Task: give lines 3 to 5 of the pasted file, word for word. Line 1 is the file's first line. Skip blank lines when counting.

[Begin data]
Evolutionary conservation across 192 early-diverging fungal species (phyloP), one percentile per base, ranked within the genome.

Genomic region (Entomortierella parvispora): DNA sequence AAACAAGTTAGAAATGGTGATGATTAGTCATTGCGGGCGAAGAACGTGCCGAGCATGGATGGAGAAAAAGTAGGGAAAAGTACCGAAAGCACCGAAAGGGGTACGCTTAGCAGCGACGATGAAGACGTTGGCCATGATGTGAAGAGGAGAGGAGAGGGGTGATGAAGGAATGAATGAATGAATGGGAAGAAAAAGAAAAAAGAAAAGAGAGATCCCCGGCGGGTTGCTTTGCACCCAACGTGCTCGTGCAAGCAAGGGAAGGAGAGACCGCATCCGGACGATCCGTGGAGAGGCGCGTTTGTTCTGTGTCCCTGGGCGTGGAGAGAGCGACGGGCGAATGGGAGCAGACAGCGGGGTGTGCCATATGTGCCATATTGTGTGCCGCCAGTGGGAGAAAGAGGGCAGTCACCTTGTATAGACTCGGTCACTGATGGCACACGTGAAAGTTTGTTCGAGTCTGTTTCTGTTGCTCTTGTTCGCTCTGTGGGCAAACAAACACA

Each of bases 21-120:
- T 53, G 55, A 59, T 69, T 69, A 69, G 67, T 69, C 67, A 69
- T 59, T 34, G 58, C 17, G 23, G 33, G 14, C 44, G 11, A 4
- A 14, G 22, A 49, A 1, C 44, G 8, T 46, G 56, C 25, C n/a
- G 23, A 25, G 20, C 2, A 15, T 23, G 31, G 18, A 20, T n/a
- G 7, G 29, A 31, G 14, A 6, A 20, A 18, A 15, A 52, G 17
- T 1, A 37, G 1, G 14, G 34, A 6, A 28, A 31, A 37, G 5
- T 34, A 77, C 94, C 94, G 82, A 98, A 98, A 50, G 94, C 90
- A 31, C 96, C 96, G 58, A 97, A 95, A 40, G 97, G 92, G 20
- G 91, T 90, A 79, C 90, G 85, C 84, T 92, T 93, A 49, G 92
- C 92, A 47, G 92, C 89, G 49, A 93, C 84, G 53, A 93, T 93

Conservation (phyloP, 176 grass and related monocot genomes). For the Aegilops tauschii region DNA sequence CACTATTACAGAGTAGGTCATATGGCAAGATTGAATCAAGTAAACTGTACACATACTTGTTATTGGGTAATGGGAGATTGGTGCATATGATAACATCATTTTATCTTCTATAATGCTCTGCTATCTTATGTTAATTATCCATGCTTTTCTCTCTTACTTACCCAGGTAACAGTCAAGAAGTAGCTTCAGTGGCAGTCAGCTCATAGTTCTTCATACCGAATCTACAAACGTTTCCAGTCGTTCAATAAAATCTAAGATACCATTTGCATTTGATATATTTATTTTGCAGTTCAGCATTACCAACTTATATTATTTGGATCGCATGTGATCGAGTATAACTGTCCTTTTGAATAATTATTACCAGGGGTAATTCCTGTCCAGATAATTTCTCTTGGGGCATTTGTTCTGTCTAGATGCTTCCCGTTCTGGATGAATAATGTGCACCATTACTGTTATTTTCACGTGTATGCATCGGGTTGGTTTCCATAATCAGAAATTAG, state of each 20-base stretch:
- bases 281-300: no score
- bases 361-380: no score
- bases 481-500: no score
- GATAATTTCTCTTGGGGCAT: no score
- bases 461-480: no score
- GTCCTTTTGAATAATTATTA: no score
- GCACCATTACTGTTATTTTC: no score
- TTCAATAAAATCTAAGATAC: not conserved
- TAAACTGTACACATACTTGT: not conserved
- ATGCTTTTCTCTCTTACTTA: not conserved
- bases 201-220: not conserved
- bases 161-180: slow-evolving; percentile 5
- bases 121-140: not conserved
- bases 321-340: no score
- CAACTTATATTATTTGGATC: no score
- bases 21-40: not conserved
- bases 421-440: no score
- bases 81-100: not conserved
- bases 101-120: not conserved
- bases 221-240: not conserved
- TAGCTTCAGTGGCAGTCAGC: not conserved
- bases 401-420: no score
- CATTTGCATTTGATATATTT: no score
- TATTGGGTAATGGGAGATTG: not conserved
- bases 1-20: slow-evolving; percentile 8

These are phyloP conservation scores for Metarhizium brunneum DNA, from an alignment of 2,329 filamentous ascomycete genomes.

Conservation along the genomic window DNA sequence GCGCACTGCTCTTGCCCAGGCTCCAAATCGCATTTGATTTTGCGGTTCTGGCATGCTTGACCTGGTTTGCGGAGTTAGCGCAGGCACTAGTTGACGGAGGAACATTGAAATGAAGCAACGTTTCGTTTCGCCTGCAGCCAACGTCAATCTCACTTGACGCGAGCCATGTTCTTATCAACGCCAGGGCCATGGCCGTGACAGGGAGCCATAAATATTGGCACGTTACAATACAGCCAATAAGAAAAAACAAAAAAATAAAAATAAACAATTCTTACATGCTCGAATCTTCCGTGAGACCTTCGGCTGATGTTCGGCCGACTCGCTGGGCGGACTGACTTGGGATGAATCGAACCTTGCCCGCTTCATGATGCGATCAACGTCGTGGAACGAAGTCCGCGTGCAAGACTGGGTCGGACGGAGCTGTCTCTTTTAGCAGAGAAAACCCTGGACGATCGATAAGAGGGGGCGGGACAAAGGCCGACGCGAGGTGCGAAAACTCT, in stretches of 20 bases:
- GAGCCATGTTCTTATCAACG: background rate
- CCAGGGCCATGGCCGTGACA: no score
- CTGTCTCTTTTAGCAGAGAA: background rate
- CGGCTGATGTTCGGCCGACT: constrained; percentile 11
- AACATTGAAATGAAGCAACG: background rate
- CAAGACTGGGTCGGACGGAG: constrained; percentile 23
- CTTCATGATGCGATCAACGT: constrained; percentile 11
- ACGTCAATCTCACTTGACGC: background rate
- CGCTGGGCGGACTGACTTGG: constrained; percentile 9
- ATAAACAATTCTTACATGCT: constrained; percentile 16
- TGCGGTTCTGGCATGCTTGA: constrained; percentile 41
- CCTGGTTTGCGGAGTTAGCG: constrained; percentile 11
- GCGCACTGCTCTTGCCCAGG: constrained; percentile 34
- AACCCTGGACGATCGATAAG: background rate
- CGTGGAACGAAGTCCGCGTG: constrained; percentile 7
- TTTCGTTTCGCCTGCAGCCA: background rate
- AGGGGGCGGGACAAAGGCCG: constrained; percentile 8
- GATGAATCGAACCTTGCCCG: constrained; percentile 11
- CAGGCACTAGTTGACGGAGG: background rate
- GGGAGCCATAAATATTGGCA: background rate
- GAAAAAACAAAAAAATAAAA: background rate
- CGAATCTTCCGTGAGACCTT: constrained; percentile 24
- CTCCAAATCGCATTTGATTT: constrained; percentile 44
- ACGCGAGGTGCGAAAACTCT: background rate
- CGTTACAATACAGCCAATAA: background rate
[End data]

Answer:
Each of bases 21-120:
- T 53, G 55, A 59, T 69, T 69, A 69, G 67, T 69, C 67, A 69
- T 59, T 34, G 58, C 17, G 23, G 33, G 14, C 44, G 11, A 4